But raising healthy, happy fish for tabletop tanks and office-mounted aquaria isn't as easy as Hansen and his team make it look. Working out the details of breeding, feeding and general care for each species can take months or even years, and the task requires considerable research and equipment, which has been funded by Townsend's grants, the School of Marine Sciences, and grants Hansen has received. Hansen and his team of undergraduate assistants constantly monitor their finny charges, making sure that water quality, temperature, space and food requirements are met.

The tiny fish larvae stage is arguably the most challenging in any aquaculture enterprise, and Hansen's tropical species were no exception. In addition to the considerable research required to determine the necessary environmental conditions for raising the microscopic fish, the zooplankton of the larvae's diet also had to be identified and cultured, a process that took more than three years.


The research is paying off. With the help of live-food technician Jacqueline Hunter and undergraduate aquaculture technician Natasha Hussey, the details of each species' particular needs have been hammered out and the fish are thriving. Hansen's spin-off company, Sea & Reef Aquaculture, is already filling orders for happy pet store owners across the country, providing young, healthy fish that are an environmentally sound alternative to their wild-caught counterparts.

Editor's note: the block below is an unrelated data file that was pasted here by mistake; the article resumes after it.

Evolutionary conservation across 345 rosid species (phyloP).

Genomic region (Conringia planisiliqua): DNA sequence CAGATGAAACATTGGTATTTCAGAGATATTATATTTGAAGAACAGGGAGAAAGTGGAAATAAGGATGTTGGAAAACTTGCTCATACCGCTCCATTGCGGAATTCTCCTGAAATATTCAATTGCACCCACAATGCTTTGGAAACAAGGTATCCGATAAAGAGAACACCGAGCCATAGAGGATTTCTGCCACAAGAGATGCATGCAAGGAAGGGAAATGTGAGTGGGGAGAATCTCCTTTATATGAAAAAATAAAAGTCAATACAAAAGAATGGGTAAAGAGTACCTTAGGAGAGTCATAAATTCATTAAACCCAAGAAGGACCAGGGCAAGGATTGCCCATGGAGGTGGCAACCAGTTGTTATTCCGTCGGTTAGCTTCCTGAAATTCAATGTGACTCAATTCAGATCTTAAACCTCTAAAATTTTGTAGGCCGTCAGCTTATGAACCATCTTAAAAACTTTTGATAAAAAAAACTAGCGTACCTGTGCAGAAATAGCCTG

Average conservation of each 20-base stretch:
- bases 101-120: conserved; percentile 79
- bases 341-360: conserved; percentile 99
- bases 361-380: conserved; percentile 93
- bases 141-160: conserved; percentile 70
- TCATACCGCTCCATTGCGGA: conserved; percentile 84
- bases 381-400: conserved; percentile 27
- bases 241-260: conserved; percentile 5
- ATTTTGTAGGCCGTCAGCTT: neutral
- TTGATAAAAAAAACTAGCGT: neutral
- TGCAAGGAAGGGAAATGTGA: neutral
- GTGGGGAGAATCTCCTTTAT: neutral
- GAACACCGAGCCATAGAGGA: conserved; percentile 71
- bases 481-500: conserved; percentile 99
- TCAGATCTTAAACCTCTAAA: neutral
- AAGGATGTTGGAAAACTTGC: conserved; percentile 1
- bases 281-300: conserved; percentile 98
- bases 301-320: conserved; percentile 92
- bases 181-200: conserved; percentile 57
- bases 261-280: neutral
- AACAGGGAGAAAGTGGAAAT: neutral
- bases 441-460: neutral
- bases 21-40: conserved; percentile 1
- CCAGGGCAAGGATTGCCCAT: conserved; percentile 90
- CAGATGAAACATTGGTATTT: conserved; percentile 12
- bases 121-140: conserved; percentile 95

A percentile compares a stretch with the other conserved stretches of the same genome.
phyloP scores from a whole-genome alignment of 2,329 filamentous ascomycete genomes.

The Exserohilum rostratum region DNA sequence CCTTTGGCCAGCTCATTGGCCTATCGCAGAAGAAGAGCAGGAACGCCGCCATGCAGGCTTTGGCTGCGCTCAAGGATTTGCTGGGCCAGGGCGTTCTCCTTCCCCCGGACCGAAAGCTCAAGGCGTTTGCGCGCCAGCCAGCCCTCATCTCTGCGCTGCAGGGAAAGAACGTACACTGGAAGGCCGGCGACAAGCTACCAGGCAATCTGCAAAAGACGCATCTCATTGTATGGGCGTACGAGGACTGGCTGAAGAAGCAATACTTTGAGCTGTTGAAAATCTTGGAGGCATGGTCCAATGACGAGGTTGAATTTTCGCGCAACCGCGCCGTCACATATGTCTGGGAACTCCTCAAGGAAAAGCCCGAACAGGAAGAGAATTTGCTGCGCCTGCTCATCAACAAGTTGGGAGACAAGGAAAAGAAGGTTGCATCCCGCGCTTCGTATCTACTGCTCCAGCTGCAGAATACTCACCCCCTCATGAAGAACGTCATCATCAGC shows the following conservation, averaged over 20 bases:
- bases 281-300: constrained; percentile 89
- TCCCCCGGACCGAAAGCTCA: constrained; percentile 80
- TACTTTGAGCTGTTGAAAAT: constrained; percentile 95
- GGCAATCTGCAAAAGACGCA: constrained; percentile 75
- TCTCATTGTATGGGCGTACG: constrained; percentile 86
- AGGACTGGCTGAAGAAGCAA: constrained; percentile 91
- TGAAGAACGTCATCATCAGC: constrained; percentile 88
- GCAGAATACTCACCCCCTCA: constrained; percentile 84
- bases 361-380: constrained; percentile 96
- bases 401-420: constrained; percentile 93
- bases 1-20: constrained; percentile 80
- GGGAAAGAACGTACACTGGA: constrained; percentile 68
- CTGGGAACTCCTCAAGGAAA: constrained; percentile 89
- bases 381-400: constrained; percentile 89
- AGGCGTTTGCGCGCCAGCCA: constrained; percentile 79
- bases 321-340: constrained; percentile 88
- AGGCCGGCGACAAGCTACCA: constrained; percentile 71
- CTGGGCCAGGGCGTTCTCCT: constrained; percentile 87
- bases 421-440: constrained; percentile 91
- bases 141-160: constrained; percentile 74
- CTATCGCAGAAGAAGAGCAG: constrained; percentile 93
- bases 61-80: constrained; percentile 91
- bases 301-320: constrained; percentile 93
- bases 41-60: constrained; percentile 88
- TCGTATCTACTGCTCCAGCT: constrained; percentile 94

"For the last few years, we have been raising clownfish, dottybacks and seahorses on a demonstration scale to show that it can be done," says Hansen as he sprinkled a special diet of pelletized food into a tank containing a churning school of hungry clownfish. "My current system is limited to producing about 1,000 fish per month, but when we go into full production, we will be able to produce a lot more."

Profits are promising, but Hansen is in it for more than just a job after college. Since the enterprise focuses on fish previously not developed for aquaculture, the opportunity for scientific discovery has been very high.

"These fish haven't been raised in captivity before, and for many of them, no one even knew what the larvae looked like, so there has been a lot of potential for research in the basic science related to these fish. What we are working with right now can be applied to a lot of other species. In addition to offering a safer, sustainable alternative for the pet trade, these techniques could also be used to restock wild populations that have become depleted due to overcollecting and habitat loss," Hansen says.

A number of UMaine undergraduates have been involved in research related to the project —from egg development to clownfish coloration —using fish and other resources housed at ARC.

As Hansen moves closer to completing his graduate degree, he is looking at ways to expand his existing business by not only increasing the scale of his production operation, but by adding more choices to his list of tank-raised pets.

"We plan to raise some of the more expensive and exclusive aquarium fish in addition to the species we already have, and we hope to provide other aquaculture products. We want to raise shrimp, bivalves, live food — anything you might need to stock and maintain a reef tank, with everything raised in culture instead of taken from the wild. The ultimate vision is to have a business that allows aquarium enthusiasts to feel good in the knowledge that what they are buying does not harm wild fish populations and the marine communities."

by David Munson
September-October, 2007